Brian Wilson: Border costs post-independence

SCOTTISH INDEPENDENCE: Sending a letter is just one of the many things a border will make a great deal more expensive, writes Brian Wilson
Sending a letter first class to Ireland will quadruple after independence. Picture: GettySending a letter first class to Ireland will quadruple after independence. Picture: Getty
Sending a letter first class to Ireland will quadruple after independence. Picture: Getty

It’s an old trick to ask if a politician knows the price of a pint of milk. I tried a variation of the same theme this week while debating with a luminary of Scottish nationalism.

A questioner asked about postal charges between Scotland and England in the event of independence. As usual, the Nat response was that life would go on as before. I asked if he knew what it costs to post a letter from the UK to the Republic of Ireland, even just a few hundred yards between north and south.

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He didn’t, which seemed as careless as not knowing the price of a pint of milk. The answer is that, because Ireland is treated by Royal Mail as an international destination (as Scotland would become), the cost of postage is between twice and four times greater than the cost of a first-class stamp, for delivery within five days.

Consider the plea of a local politician in County Tyrone who paid £2.38 for a stamp that would have cost, at most, 62p if the letter had stayed within the UK. “It’s crazy,” she complained. “It is very expensive and nobody can understand it”. To which one might reasonably have replied: “It’s the border, stupid”.

In more rational times, quadrupled postal charges would represent quite an important issue and also an illustration of an under-stated truth – that borders are indeed very expensive and the costs are paid in money and jobs. I am not naïve enough to expect this to concern Nationalists but those who would be forced to pay their price might take note.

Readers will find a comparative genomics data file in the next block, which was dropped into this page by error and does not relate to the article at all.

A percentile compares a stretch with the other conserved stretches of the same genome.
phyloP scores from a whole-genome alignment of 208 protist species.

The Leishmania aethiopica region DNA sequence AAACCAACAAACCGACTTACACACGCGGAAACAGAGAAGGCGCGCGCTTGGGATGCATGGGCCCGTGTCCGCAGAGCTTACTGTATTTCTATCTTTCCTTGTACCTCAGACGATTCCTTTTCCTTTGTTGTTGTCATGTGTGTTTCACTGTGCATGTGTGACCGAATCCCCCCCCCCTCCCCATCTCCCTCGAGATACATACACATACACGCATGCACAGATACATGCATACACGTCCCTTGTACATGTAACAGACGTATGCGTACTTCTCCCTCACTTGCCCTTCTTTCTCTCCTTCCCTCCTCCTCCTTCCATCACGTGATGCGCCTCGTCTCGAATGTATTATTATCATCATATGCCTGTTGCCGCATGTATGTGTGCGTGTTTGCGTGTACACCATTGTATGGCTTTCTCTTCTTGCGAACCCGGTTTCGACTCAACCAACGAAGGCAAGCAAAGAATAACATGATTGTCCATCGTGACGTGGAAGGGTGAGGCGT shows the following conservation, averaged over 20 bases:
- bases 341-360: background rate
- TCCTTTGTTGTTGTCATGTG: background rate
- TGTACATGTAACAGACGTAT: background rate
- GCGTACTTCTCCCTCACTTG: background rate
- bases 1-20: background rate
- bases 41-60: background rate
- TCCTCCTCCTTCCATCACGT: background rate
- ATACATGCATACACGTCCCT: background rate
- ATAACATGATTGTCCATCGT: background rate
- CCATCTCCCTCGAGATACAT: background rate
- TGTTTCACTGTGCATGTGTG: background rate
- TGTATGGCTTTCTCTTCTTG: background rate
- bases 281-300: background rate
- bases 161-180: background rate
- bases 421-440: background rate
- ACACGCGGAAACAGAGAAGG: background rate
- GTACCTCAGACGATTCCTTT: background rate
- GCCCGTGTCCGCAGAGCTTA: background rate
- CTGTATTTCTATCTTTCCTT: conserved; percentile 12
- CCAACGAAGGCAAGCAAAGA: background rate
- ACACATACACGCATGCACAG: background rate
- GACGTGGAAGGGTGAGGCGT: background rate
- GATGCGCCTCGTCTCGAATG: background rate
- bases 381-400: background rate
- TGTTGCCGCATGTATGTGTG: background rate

Cross-border postal charges being a tricky issue, they are ignored in the independence White Paper. However, there is a ringing commitment to re-nationalise the Scottish bit of Royal Mail, which merely confirms we would have two separate organisations. So any Universal Service Obligation would extend no further than Coldstream. Fine if you do not buy, sell or communicate beyond Coldstream.

Much-sainted Norway has the highest postal charges in the world, because of low population density. Scotland could soon, in this respect at least, be more like Norway. Super. And the same with telecoms. With a separate regulatory system, BT customers in England would be spared the requirement to subsidise people like me who live in inconvenient places. In fact, any service which currently offers flat rate charging across the UK would be replaced by Scotland-only charges reflecting the actual cost of living in a large landmass with only five million people. Expensive things, borders.

Border-free trade within the UK is worth £2,000 a year to every household in Scotland. A small price, snort the Nationalists, to pay for Freedom. But the rest of us may not regard borders as symbols of patriotic honour. In fact, we don’t like them. We sell twice as much to the rest of what is currently the UK as we do to the rest of the world, utterly unimpeded by borders, costs or bureaucracy. The White Paper doesn’t mention that either.